ADA & WCAG 2.2 Compliant Solution
The Americans with Disabilities Act (ADA) is a civil rights law that protects people with disabilities from discrimination. While websites and other digital content online are still not explicitly mentioned in the ADA, regulations and court orders show that the ADA does apply to web content.
Simply put, being ADA compliant means you have made your website accessible for everyone, regardless of their ability. Not complying means individuals with a disability such as a visual impairment can’t access your website as it’s intended – and leaves you vulnerable to potential lawsuits.
With the right tools, the steps required to get compliant are easy whereas the consequences of being inaccessible are harsh.
If you own a website in the United States, there are some crucial reasons why you should get compliant as soon as possible.
The most important reason is that it’s the right thing to do. Many people throughout the world have a disability, visual or neuromotor, which may make them unable to use your website without the accommodation of it being built for a screen reader.
Modern life is centered around the internet. If you can’t access the internet then studying, applying for a job, opening a bank account, or visiting a doctor may be impossible for someone with a disability.
Here are the facts when it comes to disability:
- 1 in 5 Americans have a disability.
- 80 million Europeans have a disability.
- Globally, more people are disabled than the number of the people who live in China.
Digital accessibility is a potential lifeline for disabled people all around the globe. It’s not morally right, and it’s not good business to have an inaccessible website especially when you consider that:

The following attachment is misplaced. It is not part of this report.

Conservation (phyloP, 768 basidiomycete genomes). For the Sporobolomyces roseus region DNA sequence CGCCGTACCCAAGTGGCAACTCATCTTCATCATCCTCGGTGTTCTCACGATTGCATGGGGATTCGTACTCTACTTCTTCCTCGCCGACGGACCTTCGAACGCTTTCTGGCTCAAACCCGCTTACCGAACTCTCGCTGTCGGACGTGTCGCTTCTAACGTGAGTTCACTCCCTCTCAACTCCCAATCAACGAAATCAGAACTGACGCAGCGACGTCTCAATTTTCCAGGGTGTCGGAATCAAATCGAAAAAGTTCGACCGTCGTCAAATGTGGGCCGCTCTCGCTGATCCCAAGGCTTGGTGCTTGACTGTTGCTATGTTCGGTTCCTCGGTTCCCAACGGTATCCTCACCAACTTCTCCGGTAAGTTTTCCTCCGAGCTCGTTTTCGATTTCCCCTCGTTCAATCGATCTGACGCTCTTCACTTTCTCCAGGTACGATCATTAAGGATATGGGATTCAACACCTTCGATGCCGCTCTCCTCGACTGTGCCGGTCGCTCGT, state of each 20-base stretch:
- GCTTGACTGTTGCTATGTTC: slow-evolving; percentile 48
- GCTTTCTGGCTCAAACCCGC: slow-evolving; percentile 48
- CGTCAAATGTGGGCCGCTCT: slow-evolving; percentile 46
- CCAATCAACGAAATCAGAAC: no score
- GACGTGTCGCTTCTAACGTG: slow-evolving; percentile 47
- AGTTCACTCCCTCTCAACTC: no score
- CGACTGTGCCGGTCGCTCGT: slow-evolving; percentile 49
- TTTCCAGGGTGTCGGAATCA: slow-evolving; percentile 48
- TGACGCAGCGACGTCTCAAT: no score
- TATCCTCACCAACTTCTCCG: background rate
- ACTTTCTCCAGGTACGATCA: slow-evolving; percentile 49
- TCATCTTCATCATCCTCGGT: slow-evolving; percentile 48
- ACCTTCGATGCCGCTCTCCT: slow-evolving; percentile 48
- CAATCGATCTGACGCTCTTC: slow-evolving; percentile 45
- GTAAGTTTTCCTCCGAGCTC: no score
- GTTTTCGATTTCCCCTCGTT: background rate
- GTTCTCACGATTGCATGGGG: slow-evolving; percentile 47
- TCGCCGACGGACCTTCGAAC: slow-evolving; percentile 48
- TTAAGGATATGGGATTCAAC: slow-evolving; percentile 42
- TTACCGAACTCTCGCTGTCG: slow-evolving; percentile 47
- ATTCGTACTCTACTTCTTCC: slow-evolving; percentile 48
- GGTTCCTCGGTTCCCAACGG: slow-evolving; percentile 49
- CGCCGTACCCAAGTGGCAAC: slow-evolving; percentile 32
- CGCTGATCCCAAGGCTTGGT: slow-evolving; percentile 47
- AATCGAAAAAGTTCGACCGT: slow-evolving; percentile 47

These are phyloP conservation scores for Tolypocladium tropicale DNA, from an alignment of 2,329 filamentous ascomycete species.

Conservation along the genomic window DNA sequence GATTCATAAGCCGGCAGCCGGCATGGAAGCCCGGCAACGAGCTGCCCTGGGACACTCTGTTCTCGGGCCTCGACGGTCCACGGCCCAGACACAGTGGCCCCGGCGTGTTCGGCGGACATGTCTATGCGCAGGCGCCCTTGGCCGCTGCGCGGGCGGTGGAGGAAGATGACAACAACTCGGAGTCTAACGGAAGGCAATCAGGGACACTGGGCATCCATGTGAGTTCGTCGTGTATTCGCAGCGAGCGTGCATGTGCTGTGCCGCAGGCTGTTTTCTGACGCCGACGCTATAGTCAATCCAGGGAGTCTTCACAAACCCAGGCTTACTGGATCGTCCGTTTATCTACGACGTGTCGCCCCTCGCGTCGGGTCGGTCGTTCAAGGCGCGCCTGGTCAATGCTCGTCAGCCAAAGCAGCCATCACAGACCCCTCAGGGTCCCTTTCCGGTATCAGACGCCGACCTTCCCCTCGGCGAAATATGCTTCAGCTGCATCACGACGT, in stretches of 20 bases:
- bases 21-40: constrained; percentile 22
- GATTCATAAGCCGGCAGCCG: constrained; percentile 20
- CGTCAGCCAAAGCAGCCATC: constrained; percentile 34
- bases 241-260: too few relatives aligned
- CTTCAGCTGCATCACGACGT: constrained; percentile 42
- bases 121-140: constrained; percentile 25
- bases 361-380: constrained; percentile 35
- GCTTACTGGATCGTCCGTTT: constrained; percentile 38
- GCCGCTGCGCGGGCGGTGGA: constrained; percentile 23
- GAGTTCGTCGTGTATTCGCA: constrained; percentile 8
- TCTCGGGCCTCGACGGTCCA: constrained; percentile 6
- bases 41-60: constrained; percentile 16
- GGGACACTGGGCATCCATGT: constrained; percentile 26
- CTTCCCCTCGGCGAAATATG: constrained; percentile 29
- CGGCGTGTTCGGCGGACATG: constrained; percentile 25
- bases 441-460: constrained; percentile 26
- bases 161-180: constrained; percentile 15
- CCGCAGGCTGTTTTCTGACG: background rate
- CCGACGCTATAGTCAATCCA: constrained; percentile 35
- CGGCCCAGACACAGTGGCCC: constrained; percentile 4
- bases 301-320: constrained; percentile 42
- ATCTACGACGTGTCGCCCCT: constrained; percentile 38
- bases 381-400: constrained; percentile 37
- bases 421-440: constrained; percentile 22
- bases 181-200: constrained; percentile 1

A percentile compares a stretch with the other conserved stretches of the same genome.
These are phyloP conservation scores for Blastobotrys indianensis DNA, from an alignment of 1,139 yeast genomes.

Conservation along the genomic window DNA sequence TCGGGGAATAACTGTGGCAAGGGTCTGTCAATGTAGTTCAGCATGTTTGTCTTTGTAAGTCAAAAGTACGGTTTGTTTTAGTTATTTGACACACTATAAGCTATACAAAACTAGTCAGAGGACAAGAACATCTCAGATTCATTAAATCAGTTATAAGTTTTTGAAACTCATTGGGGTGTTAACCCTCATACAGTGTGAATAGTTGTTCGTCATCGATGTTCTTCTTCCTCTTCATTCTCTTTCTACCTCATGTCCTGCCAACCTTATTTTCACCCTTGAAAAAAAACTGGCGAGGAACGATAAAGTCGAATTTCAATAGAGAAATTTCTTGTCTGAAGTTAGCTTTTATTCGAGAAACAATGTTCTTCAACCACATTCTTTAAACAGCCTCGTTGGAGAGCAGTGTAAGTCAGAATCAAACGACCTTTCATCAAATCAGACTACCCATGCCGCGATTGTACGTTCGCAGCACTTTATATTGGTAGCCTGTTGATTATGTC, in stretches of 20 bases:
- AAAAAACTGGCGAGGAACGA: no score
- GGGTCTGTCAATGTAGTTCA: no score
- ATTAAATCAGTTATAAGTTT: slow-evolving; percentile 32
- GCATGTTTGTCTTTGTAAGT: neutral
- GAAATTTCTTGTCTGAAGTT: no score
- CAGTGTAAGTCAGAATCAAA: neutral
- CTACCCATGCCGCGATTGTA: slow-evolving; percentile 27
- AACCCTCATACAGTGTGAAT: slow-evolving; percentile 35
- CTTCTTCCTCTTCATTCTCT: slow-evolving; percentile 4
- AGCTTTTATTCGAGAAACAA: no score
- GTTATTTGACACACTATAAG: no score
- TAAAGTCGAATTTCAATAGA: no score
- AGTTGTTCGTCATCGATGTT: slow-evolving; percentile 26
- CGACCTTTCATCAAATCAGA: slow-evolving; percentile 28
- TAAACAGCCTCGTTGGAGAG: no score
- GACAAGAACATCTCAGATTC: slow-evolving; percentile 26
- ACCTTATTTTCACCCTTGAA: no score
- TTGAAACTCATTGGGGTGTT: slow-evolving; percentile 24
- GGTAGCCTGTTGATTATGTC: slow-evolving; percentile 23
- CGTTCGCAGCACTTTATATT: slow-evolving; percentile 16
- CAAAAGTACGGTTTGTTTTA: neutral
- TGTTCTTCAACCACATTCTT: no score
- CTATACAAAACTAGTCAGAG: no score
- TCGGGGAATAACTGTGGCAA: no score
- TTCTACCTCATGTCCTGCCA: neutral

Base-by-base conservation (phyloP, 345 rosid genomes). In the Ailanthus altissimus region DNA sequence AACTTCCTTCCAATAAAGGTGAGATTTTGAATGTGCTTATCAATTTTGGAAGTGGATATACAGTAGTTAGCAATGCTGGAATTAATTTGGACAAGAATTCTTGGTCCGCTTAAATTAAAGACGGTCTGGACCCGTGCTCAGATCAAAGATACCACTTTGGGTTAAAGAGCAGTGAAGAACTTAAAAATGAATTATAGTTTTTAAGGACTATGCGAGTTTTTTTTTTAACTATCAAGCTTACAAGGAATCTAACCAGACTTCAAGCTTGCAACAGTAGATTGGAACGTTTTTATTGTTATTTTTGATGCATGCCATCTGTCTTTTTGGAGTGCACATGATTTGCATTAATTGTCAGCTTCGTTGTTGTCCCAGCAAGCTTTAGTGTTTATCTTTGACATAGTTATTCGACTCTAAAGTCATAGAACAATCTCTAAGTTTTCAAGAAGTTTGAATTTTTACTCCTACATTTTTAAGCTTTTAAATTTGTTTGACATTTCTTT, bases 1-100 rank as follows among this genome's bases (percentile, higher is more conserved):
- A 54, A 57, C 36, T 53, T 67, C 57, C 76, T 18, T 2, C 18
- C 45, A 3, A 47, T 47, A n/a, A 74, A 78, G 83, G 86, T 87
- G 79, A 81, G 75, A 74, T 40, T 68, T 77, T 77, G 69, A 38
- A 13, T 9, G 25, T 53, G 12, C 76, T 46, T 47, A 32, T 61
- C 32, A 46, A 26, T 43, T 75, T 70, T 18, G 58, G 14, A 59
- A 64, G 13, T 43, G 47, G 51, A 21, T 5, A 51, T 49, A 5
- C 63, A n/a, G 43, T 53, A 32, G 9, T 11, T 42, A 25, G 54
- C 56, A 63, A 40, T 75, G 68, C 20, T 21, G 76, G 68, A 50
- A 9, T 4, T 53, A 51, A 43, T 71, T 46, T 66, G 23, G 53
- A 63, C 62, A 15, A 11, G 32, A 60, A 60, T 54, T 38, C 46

- 71% of customers with digital accessibility issues will leave a website if it isn’t accessible for them.
- 82% of customers will pay more money, even for the exact same item, on a competitor’s website if that website is more accessible.
- In 2021, it was estimated that e-commerce retailers lost $828m because they were not compliant with the ADA.
- Having an accessible website also has the potential to improve your website’s Search Engine Optimization (SEO) ranking.
Being ADA compliant means doing the right thing, while also improving your business through better clickthrough and more engagement on your site.
Not being ADA compliant is also a financial risk in the legal sense. Under US law, inaccessible website owners can be sued. If you’re sued and lose the case, you may be forced to pay potentially hundreds of thousands of dollars in damages and legal fees.
- The volume of ADA prosecutions has risen massively since 2010. In 2018, 2,200 lawsuits were filed in federal courts. By 2020, there were almost ten website-related ADA lawsuits filed per day.
- 77.6% of all accessibility lawsuits were online retailers in 2020.
- 21% of lawsuits are against companies who received web accessibility lawsuits in the past.
It’s not just small businesses who are at risk either. Huge corporations and household names like Domino’s Pizza, Edx, American Express, and Carnival’s Cruise have been sued and forced to pay hefty settlements. In 2020, US companies spent $6.625 billion on ADA settlements. Companies such as McDonald’s and Kmart have also settled cases outside of court.